Furthermore, projects financed under the Equator Principles framework that have an impact on natural ecosystems are expected to restore habitats during and/or after operations. We have strict criteria in place to apply this framework, ensuring that biodiversity impact is not only avoided and minimised where possible in these projects, but also restored.
In our own operations we go a step further as we compensate for our remaining operational carbon emissions by purchasing voluntary carbon units (VCUs), such as from the Gola Rainforest Protection REDD+ project in Sierra Leone. Through our partners we ensure this is done in a way that also benefits biodiversity. This is part of our Environmental Programme.
Biodiversity, human rights and climate change are closely connected
On the one hand, climate change is one of the main drivers of biodiversity loss, as rising temperatures can eventually lead to the destruction of entire ecosystems. On the other hand, biodiversity can make substantial contributions to climate change mitigation and adaptation. Reducing deforestation for example, is a priority for protecting biodiversity and can make major contributions to climate mitigation, especially when combined with other efforts to reduce greenhouse gas emissions.
Human rights are undermined by biodiversity loss and the threats presented by climate change. The impact can be wide-reaching, including negatively affecting rights around health, food, water, sanitation, culture, property, a healthy environment and more. Indigenous people are at further risk due to the connections between biodiversity and land rights, cultural rights and self-determination. Also, the world’s remaining forests and 80% of the biodiversity of the planet are found in territories that are managed, owned or traditional to indigenous people.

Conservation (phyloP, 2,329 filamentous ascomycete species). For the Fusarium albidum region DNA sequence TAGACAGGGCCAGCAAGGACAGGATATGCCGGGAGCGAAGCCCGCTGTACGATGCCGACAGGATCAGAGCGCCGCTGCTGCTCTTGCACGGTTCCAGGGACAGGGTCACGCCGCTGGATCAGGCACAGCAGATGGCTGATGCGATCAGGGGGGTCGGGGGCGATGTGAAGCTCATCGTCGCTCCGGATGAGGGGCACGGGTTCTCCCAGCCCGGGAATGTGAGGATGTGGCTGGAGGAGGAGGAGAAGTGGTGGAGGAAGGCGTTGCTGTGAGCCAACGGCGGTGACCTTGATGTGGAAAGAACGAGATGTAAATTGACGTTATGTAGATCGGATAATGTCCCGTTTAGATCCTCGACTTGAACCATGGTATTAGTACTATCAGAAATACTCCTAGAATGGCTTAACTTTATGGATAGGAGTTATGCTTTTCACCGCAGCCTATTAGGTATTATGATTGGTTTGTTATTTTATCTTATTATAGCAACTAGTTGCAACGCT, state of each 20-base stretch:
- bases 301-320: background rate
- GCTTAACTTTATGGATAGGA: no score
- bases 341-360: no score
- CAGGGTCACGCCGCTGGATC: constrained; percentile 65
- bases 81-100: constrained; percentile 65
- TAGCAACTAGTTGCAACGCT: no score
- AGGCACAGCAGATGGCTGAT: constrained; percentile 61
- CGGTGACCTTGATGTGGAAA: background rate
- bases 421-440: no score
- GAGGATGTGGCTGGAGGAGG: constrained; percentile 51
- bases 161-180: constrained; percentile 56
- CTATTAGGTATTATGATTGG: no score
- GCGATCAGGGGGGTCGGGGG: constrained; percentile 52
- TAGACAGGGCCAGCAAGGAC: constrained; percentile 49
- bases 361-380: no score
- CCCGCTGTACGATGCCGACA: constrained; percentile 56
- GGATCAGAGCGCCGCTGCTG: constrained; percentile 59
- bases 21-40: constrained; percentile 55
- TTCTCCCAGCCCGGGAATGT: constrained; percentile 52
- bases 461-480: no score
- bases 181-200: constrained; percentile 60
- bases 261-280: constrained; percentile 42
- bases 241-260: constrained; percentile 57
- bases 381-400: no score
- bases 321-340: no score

That’s why we approach these topics together. Biodiversity risks, human rights and climate risks are managed together via our ESR policy framework.
Transformative change is needed
To really restore biodiversity globally, all stakeholders have to work together. That’s why ING is an active member of external partnerships and initiatives. We are a member of the finance workstream of the EU Business@Biodiversity platform, which is an EU-led initiative that aims to support financial institutions in integrating biodiversity risks and opportunities.
We are also part of the Taskforce Nature Related Financial Disclosures (TNFD) Forum to contribute to a framework for corporates and financial institutions to assess, manage and report on their impacts and dependencies on nature. In 2022 we participate in a pilot to test the TNFD framework and provide feedback that helps to improve the quality and applicability of the frameworks’ disclosure recommendations.
The world is rallying behind a global biodiversity framework, which includes an overarching goal to halt biodiversity loss by 2030 and ensure that it is fully restored by 2050. At the moment it is not clear what these goals exactly mean for banks and their clients. We urge the international community to clarify so we can assess what it means for our business. We actively contribute to this discussion in the various forums we participate in and we are assessing biodiversity measurement approaches to find the right solution to align financial activities with a nature-positive future. In the meantime we continue to strengthen integration of biodiversity in our existing risk management and finance frameworks, focusing on the impact drivers of land-use change, exploitation of natural resources, pollution and climate change.
We are pleased to actively contribute to the journey of the financial industry to understand its impact on nature and the way financial activities can contribute to the protection and restoration of biodiversity and ecosystems. By doing so, we help to create a healthy world with prosperous businesses and people.